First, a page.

Several details are important to enable modeling with the architecture as easy as possible. Mainly there is no special operation for creation of a block in space - blocks are physically created by the first write operation. However, they can be read even before this moment, throwing no exception in the system: for such case agents ought to define a default value for each read operation which is returned as a result if the read block has contained no value yet. Blocks can contain only one value; thus the value written by one write operation is overwritten by the next write operation. The value is overwritten regardless an agent has read the value or not. Thus when a producer writes a next value, before the former value is read by a consumer, the former value is simply lost. From the consumer point of view, it has never been presented in the block. Thus when the consumer is not quick enough to undertake all values generated by the producer, the values are implicitly sampled (Figure 4). Due to the sampling it is not possible to overwhelm the system. It is also easy to combine slow and fast modules - typical problem for traditional architectures where speed of the whole data processing is given by speed of the slowest module.
Figure 4. Implicit sampling
Besides the manipulation by agents, space provides to blocks two additional features: their time validity and priority.
Time validity can be defined when agent calls write operation. At the moment, it has to specify the period after which the value automatically disappears from the block (as it were deleted by an agent). If the time validity is not defined, the written value occupies the block until it is rewritten by the next write operation or forever. Time validity is a good mechanism for expression of tentative character of information. For example, if a system is moving to an obstacle then measured distance from the obstacle is valid just for e.g. 200 ms. Moreover, it enables to establish data flows from many producers to many consumers (Figure 5). Making this relation clear, let us imagine that you have several producers of the same value. However, each of them produces the value under certain (and different) conditions only. In this situation we recommend to let all the producers to write their proposals for the value to the same block. Thus consumers do not need to reflect to the fact that we have more producers, they simply undertake the value stored in the common block. (If the values written by individual producers were a little bit different, each consumer undertakes one of them according order of read and write operations.) But when conditions disable a producer to compute the value, producer must not write a value “unknown” to the block as it could overwrite useful value computed by another producer which approach is compatible with the conditions. As a result, the block value is not changing when conditions are so unfavorable that no producer can propose the value. After a period, consumer could undertake so old value, that it is not valid. Time validity solves this problem: producers will write their values with time validity long enough to have value in the block permanently under favorable conditions and short enough to have empty block otherwise.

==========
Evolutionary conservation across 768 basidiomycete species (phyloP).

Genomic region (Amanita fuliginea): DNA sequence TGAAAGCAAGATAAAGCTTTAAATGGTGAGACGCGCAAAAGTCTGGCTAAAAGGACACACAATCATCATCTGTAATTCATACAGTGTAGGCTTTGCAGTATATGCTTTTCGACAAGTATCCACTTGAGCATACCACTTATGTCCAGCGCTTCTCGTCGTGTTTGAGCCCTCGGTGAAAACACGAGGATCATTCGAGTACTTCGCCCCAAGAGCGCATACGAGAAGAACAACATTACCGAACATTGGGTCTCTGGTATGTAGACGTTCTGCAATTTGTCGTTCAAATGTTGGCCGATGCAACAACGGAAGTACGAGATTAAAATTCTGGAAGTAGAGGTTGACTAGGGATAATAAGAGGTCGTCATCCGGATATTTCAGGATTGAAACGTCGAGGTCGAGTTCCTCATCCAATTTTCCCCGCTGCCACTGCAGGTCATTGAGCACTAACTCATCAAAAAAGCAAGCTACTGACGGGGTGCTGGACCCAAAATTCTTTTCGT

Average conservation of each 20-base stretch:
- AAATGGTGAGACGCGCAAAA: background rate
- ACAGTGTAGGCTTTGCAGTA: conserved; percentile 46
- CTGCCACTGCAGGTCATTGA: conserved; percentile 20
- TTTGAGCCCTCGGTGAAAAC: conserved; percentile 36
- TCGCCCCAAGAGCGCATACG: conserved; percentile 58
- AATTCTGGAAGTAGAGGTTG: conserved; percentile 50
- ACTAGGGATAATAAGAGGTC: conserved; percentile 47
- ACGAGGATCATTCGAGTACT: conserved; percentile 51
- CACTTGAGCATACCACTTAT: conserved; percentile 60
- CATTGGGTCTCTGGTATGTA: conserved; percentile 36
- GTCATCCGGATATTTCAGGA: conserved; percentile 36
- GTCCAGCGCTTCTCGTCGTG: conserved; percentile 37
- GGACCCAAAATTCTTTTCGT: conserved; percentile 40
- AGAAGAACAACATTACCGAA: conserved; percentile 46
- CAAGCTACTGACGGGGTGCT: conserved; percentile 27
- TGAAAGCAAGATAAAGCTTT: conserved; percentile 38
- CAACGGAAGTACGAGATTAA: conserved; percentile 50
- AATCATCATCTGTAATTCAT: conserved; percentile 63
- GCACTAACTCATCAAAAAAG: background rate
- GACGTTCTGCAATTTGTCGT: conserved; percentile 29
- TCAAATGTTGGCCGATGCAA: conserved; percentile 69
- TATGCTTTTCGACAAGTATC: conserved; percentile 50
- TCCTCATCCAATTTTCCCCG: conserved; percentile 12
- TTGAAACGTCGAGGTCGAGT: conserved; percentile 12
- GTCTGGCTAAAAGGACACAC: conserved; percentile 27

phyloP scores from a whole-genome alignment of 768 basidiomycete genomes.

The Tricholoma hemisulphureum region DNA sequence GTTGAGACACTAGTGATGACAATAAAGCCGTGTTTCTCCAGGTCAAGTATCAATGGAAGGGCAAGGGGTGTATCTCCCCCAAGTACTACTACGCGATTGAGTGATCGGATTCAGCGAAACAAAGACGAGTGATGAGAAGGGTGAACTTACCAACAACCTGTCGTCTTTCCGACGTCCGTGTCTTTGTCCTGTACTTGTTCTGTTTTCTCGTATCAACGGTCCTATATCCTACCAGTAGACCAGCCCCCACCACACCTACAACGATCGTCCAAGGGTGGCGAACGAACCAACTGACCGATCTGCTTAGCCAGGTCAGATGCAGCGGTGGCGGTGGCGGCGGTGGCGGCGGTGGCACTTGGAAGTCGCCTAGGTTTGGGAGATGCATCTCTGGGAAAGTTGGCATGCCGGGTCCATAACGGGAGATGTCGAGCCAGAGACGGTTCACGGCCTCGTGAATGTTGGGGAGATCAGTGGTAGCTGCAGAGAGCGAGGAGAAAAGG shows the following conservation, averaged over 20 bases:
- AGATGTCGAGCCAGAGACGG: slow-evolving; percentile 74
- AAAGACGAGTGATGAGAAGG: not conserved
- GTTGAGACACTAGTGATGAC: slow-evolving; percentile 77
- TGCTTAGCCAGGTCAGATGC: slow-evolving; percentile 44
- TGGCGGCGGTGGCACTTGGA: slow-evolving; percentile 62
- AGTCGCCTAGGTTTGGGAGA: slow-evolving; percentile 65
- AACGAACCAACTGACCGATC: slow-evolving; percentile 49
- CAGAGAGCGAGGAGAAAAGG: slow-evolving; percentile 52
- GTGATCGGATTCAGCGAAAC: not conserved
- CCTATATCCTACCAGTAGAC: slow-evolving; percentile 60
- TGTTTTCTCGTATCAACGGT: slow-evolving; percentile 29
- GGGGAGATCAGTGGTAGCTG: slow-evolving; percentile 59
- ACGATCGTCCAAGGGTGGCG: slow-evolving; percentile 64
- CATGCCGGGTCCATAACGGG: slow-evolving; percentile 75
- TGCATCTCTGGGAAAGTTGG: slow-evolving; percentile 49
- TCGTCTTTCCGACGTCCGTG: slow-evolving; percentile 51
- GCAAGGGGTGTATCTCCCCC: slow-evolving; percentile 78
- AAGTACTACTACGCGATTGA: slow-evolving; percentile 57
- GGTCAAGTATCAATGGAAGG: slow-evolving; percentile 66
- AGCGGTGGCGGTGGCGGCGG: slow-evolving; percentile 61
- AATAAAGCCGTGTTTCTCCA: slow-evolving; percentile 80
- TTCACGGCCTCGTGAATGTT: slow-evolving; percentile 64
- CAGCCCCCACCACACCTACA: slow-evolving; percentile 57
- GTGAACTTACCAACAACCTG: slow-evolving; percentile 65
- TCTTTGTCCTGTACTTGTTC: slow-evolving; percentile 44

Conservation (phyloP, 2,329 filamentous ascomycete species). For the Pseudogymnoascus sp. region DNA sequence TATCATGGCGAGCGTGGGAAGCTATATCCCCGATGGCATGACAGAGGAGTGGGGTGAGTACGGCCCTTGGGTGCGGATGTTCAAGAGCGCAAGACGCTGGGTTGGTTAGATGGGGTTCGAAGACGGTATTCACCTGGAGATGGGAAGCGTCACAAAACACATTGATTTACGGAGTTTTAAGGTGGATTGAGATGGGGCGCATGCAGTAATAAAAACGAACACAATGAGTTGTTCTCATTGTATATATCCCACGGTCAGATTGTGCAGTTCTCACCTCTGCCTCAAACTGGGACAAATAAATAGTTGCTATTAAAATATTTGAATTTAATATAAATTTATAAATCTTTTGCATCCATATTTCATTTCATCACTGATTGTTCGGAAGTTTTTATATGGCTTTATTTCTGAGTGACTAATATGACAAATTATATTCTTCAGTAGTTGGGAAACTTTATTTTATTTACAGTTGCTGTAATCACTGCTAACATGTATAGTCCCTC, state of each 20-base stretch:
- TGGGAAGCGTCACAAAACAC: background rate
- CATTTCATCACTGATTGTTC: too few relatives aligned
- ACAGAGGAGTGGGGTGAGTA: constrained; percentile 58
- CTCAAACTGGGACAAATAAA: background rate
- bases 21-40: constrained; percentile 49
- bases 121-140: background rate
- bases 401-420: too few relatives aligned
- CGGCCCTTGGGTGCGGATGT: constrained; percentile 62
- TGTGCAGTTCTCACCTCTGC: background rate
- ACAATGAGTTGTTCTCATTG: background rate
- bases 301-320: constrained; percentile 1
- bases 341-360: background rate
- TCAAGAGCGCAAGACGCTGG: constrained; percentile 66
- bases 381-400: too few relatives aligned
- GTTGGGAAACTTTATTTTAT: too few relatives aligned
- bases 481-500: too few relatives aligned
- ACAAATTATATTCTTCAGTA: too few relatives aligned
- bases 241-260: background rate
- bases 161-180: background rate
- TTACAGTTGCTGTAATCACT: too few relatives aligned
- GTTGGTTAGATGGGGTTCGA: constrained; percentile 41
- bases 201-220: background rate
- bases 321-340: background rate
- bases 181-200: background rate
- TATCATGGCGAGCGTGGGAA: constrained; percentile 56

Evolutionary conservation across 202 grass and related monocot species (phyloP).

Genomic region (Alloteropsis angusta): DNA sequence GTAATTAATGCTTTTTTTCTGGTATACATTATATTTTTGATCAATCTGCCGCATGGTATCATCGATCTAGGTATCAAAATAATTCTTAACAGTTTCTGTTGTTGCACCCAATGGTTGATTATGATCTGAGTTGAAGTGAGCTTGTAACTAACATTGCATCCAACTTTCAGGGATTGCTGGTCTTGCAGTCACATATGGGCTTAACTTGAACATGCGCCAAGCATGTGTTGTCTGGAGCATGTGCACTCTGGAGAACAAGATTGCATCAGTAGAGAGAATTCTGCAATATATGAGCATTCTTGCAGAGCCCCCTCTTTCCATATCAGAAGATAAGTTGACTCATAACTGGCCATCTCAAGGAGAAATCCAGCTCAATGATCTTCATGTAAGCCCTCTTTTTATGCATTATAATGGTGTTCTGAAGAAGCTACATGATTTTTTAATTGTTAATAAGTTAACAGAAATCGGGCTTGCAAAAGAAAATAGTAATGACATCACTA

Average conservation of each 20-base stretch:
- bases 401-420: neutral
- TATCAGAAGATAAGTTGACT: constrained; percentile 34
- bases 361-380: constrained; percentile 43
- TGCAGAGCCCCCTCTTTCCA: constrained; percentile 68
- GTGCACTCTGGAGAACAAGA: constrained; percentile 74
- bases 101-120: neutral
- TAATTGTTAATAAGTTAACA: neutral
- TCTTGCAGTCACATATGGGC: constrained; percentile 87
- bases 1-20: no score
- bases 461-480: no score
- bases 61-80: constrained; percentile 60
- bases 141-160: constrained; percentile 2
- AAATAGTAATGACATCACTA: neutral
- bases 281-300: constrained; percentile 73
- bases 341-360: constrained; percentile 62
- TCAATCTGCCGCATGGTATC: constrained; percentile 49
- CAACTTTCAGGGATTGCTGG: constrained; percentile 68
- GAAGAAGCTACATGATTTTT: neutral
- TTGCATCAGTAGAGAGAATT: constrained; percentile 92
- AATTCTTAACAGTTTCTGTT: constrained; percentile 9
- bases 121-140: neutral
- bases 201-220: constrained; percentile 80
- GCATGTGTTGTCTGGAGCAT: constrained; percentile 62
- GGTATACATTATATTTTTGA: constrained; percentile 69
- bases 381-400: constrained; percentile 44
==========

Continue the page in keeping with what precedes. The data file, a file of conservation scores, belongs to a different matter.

Figure 5. Data flow from many producers to many consumers